The annual pet parade takes over Elizabeth Street Garden’s stunning, statue-dotted public green space with a costume contest and parade for pets. Bring your furry, feathered, or scaled friend in a cute costume to walk the runway (where they'll be "rigorously judged") for a chance to win prizes from local businesses. (Don't be afraid to get creative and collaborate: Last year's winner was a group of dachshunds (aka weenie dogs) masquerading in a hot dog cart costume.) If you don't have a fur baby of your own, simply come and have what's guaranteed to be the most adorable Halloween plans. Plus, you’ll be supporting the Garden, which is at risk of being destroyed by developers.
Glen Oaks, $20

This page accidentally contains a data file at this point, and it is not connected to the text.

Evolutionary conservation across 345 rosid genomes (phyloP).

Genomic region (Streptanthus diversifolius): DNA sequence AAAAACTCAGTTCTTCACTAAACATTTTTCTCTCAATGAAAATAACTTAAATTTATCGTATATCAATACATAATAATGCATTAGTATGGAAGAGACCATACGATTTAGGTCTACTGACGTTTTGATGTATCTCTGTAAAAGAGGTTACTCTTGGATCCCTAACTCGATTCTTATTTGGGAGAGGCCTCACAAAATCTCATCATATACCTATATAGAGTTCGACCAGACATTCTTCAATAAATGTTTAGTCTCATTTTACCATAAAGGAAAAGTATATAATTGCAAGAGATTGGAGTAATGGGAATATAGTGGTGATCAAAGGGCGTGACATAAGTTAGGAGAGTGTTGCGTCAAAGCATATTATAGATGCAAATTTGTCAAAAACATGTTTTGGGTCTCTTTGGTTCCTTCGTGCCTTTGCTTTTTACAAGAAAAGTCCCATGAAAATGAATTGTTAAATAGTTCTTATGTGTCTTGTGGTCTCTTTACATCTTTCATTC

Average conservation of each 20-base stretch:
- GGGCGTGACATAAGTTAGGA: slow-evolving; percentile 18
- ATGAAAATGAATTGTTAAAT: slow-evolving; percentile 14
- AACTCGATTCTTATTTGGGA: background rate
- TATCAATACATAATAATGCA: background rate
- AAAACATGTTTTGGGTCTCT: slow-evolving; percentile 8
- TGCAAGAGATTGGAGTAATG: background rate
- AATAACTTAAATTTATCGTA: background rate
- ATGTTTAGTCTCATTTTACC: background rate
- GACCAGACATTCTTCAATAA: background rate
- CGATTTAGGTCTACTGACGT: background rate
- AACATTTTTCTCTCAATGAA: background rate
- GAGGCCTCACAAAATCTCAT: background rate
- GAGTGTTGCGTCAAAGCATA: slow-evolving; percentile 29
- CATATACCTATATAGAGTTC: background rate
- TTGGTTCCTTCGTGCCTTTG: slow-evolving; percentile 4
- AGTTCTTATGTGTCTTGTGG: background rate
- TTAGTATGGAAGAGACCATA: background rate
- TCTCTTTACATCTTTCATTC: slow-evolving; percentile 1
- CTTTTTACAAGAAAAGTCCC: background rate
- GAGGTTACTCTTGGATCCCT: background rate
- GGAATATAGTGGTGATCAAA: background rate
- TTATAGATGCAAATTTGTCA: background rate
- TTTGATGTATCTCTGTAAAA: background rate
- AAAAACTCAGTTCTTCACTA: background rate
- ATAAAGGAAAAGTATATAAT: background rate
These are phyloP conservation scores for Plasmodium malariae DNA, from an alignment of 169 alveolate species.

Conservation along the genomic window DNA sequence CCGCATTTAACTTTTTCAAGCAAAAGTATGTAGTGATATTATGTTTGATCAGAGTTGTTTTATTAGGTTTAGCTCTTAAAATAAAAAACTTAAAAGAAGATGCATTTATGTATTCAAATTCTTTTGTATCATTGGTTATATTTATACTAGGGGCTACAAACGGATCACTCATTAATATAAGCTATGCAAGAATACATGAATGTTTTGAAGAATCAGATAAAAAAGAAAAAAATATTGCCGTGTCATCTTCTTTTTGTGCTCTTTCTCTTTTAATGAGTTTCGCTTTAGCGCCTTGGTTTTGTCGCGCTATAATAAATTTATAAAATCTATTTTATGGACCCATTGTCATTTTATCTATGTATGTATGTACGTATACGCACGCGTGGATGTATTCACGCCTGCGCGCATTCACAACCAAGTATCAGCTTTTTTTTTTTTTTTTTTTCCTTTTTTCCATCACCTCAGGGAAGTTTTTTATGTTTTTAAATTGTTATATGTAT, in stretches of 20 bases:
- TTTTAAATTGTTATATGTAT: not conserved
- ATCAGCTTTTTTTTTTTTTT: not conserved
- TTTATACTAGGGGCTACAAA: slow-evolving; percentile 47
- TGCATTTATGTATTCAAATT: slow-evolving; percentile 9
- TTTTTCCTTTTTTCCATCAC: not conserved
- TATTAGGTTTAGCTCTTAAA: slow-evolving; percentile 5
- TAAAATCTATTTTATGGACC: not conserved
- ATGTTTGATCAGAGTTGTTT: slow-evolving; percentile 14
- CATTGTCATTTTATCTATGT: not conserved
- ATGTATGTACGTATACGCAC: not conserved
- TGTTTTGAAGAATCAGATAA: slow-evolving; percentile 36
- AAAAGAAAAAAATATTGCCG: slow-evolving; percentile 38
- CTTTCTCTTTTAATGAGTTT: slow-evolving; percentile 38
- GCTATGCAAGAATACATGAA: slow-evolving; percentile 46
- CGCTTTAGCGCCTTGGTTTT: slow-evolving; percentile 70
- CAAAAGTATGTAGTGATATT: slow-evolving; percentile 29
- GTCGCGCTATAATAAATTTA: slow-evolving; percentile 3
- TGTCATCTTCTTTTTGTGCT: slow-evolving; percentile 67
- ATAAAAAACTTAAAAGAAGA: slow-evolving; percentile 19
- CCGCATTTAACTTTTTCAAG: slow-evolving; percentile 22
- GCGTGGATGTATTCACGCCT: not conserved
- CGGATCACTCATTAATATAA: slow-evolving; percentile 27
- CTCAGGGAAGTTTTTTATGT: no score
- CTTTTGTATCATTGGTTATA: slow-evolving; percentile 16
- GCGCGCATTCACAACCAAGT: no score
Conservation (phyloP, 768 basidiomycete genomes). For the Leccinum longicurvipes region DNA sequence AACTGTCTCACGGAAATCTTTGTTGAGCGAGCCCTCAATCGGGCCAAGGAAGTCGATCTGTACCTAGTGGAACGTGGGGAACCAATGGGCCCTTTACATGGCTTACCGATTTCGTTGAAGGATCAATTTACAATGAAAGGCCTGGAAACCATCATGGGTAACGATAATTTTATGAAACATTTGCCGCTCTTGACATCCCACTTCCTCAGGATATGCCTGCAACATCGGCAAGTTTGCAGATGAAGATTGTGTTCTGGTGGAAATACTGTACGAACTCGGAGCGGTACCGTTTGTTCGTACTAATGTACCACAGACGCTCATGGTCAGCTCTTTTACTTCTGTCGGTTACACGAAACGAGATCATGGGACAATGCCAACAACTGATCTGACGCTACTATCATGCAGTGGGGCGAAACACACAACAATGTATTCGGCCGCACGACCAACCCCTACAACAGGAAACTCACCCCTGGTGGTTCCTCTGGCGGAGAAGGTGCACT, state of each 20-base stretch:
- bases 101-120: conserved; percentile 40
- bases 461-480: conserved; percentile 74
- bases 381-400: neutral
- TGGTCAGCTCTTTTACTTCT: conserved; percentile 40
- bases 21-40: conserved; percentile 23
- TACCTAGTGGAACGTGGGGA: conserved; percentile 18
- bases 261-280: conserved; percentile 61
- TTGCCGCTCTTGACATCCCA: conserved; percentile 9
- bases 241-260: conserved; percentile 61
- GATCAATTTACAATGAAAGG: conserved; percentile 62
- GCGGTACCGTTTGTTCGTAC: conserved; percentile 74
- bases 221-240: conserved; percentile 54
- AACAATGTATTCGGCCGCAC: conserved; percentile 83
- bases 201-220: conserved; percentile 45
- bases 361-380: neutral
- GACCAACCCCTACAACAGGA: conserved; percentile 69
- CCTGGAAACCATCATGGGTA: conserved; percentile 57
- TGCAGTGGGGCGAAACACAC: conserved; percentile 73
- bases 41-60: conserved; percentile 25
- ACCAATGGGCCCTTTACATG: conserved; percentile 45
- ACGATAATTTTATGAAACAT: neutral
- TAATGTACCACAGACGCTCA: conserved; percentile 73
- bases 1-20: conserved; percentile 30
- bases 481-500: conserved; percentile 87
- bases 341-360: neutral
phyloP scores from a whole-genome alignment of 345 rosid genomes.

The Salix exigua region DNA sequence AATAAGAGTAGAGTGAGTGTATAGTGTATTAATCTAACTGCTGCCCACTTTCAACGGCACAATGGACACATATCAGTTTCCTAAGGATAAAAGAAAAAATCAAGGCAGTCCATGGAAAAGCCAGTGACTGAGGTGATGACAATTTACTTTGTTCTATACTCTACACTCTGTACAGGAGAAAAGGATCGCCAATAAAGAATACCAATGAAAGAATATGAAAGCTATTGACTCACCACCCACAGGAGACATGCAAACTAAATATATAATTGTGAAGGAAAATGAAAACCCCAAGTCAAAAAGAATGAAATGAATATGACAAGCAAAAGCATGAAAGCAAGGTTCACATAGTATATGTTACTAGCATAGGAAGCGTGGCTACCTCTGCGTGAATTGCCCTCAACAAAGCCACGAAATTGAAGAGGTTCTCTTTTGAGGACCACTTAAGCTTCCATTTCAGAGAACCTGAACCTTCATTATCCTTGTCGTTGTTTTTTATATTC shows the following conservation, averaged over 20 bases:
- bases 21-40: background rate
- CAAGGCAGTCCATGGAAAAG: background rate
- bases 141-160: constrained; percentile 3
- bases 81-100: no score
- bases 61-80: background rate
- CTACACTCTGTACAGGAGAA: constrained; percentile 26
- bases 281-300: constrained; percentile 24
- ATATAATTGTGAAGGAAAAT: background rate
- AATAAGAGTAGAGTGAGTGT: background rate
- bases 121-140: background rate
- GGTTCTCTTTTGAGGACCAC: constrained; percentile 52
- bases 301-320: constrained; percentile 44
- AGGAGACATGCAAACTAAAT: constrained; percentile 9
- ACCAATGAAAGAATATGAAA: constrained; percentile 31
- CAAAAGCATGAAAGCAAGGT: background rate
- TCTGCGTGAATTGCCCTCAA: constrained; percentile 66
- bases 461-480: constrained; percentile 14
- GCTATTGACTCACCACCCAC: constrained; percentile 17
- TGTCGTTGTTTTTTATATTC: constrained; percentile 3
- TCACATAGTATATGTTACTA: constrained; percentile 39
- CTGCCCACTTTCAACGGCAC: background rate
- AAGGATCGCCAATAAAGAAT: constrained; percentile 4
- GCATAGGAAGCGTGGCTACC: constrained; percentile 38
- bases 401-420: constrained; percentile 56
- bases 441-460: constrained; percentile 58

If Halloween doesn't feel complete without a trip to the pumpkin patch, you don't have to leave the five boroughs to make that happen. Embrace your childhood nostalgia at the Queens County Farm Museum, a 47-acre historic site owned by the Parks Department that features farm buildings, livestock, fields, and more. Family-friendly Halloween on the Farm returns this year on October 29. Wear a costume and enjoy a day of trick-or-treating throughout the barns. Other October events include a three-acre corn labyrinth, hayrides, and a pumpkin patch. Tickets to Halloween on the Farm must be purchased in advance.
Halloween Shopping Events in NYC
October 28–October 29
The Seaport, Free entry